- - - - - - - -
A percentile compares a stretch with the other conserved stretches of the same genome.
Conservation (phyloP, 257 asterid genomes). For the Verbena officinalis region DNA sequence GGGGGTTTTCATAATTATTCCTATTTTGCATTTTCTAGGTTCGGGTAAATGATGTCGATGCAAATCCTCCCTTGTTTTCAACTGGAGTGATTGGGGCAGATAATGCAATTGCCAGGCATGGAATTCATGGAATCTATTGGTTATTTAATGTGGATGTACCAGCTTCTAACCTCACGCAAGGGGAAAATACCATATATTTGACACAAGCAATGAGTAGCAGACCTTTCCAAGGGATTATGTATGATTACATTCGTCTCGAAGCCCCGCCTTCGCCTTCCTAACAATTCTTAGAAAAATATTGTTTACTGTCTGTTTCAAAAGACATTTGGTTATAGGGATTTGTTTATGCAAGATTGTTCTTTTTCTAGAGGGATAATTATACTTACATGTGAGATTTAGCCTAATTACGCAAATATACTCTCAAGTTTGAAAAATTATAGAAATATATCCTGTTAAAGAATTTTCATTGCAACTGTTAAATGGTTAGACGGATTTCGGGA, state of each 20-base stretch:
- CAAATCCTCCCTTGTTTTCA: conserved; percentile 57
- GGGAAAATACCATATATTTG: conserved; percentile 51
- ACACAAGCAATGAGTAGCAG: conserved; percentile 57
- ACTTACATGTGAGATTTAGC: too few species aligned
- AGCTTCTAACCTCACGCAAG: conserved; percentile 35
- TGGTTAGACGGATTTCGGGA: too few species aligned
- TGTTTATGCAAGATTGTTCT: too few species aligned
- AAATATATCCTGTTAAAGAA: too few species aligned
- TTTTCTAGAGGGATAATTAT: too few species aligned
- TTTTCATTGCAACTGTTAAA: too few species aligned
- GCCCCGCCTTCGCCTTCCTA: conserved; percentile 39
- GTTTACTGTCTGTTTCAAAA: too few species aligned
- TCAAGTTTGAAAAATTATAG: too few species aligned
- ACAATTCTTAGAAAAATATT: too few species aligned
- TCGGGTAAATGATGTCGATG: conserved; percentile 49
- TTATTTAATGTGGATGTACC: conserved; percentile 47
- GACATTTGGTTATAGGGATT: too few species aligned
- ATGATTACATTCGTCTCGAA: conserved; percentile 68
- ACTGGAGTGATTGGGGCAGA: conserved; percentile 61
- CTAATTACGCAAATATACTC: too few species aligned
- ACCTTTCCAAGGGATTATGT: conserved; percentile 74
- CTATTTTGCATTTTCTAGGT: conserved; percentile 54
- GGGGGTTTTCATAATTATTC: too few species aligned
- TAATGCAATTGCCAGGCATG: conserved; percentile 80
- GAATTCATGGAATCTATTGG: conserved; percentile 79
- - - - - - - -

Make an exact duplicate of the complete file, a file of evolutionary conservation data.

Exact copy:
A percentile compares a stretch with the other conserved stretches of the same genome.
Conservation (phyloP, 257 asterid genomes). For the Verbena officinalis region DNA sequence GGGGGTTTTCATAATTATTCCTATTTTGCATTTTCTAGGTTCGGGTAAATGATGTCGATGCAAATCCTCCCTTGTTTTCAACTGGAGTGATTGGGGCAGATAATGCAATTGCCAGGCATGGAATTCATGGAATCTATTGGTTATTTAATGTGGATGTACCAGCTTCTAACCTCACGCAAGGGGAAAATACCATATATTTGACACAAGCAATGAGTAGCAGACCTTTCCAAGGGATTATGTATGATTACATTCGTCTCGAAGCCCCGCCTTCGCCTTCCTAACAATTCTTAGAAAAATATTGTTTACTGTCTGTTTCAAAAGACATTTGGTTATAGGGATTTGTTTATGCAAGATTGTTCTTTTTCTAGAGGGATAATTATACTTACATGTGAGATTTAGCCTAATTACGCAAATATACTCTCAAGTTTGAAAAATTATAGAAATATATCCTGTTAAAGAATTTTCATTGCAACTGTTAAATGGTTAGACGGATTTCGGGA, state of each 20-base stretch:
- CAAATCCTCCCTTGTTTTCA: conserved; percentile 57
- GGGAAAATACCATATATTTG: conserved; percentile 51
- ACACAAGCAATGAGTAGCAG: conserved; percentile 57
- ACTTACATGTGAGATTTAGC: too few species aligned
- AGCTTCTAACCTCACGCAAG: conserved; percentile 35
- TGGTTAGACGGATTTCGGGA: too few species aligned
- TGTTTATGCAAGATTGTTCT: too few species aligned
- AAATATATCCTGTTAAAGAA: too few species aligned
- TTTTCTAGAGGGATAATTAT: too few species aligned
- TTTTCATTGCAACTGTTAAA: too few species aligned
- GCCCCGCCTTCGCCTTCCTA: conserved; percentile 39
- GTTTACTGTCTGTTTCAAAA: too few species aligned
- TCAAGTTTGAAAAATTATAG: too few species aligned
- ACAATTCTTAGAAAAATATT: too few species aligned
- TCGGGTAAATGATGTCGATG: conserved; percentile 49
- TTATTTAATGTGGATGTACC: conserved; percentile 47
- GACATTTGGTTATAGGGATT: too few species aligned
- ATGATTACATTCGTCTCGAA: conserved; percentile 68
- ACTGGAGTGATTGGGGCAGA: conserved; percentile 61
- CTAATTACGCAAATATACTC: too few species aligned
- ACCTTTCCAAGGGATTATGT: conserved; percentile 74
- CTATTTTGCATTTTCTAGGT: conserved; percentile 54
- GGGGGTTTTCATAATTATTC: too few species aligned
- TAATGCAATTGCCAGGCATG: conserved; percentile 80
- GAATTCATGGAATCTATTGG: conserved; percentile 79